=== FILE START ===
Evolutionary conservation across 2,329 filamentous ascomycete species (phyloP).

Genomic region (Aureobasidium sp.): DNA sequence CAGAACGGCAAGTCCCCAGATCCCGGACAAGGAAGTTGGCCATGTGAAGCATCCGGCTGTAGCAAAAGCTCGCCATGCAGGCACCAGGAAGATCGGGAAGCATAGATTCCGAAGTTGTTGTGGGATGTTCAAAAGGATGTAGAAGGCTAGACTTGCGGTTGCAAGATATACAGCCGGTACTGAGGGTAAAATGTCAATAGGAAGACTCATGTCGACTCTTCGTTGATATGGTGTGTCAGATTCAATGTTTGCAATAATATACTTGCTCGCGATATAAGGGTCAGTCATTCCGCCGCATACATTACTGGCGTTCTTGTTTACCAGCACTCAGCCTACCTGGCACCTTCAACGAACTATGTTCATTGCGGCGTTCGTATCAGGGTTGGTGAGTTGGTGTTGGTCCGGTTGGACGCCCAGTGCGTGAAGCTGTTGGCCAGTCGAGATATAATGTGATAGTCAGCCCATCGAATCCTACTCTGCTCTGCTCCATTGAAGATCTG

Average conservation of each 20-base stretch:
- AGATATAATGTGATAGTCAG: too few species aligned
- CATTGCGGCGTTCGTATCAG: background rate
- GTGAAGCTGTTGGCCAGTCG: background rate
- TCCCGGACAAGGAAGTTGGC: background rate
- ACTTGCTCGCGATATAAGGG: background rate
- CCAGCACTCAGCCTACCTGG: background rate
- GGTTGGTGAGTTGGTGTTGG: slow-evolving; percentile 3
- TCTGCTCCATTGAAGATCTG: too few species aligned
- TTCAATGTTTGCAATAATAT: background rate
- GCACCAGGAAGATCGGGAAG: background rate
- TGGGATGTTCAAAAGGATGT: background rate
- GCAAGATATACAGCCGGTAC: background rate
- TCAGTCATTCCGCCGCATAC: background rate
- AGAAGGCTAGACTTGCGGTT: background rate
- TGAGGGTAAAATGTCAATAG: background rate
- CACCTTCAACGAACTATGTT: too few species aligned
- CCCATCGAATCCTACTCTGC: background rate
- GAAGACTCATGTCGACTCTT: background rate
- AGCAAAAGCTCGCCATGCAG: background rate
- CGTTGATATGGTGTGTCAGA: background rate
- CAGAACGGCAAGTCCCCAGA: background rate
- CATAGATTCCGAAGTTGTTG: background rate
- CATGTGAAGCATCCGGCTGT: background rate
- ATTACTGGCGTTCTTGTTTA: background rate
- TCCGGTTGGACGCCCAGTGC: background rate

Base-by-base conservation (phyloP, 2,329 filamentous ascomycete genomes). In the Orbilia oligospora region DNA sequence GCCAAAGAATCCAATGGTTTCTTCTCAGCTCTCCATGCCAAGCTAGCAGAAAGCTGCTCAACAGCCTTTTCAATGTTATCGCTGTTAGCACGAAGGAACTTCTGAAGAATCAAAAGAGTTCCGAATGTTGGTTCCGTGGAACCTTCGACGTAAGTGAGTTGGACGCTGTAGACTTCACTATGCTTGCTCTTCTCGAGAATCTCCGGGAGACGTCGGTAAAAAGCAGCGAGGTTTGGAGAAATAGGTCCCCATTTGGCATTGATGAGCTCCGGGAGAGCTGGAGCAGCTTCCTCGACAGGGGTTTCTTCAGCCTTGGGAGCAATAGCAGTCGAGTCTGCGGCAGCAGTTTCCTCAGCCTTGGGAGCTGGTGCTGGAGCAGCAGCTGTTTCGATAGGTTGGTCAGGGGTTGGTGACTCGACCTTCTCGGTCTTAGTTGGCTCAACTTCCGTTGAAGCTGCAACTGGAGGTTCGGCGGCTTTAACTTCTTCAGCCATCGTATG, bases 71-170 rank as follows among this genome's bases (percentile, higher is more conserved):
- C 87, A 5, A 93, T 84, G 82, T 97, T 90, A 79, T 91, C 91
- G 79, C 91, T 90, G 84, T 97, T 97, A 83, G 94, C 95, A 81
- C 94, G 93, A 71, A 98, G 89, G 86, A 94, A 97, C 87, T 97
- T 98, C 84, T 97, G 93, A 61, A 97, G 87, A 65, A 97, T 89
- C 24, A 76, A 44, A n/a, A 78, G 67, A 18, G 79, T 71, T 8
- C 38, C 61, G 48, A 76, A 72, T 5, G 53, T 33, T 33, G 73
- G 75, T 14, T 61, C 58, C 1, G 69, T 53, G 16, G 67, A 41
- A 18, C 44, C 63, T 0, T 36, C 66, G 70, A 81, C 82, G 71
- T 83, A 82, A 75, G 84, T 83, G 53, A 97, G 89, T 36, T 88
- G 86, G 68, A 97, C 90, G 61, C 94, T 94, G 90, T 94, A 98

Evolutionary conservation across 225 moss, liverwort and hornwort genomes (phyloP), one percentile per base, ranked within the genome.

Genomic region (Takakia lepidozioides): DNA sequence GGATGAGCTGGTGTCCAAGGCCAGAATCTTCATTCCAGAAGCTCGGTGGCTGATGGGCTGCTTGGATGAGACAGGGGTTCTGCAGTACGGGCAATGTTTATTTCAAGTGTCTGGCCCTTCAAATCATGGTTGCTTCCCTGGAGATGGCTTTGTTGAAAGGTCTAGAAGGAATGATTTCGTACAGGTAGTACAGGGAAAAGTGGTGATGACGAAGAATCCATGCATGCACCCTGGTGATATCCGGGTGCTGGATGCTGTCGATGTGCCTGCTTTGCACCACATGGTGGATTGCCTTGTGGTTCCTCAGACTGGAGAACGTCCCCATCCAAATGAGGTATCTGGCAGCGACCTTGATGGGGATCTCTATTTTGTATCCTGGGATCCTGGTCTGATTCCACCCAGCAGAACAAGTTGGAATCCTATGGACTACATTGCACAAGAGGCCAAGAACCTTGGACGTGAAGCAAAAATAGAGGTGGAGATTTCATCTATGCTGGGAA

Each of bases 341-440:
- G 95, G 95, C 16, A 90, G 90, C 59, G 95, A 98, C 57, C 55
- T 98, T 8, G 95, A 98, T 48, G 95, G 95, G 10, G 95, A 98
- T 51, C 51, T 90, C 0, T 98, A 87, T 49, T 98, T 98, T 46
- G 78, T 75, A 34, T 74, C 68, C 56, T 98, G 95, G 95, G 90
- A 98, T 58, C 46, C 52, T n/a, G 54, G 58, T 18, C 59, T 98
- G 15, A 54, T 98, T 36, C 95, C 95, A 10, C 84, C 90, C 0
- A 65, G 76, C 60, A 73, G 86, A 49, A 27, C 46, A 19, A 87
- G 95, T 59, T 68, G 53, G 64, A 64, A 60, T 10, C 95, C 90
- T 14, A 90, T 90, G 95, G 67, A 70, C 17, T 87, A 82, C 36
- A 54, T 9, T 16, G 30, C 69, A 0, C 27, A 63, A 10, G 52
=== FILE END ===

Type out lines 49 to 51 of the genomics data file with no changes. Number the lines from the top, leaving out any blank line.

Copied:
- A 65, G 76, C 60, A 73, G 86, A 49, A 27, C 46, A 19, A 87
- G 95, T 59, T 68, G 53, G 64, A 64, A 60, T 10, C 95, C 90
- T 14, A 90, T 90, G 95, G 67, A 70, C 17, T 87, A 82, C 36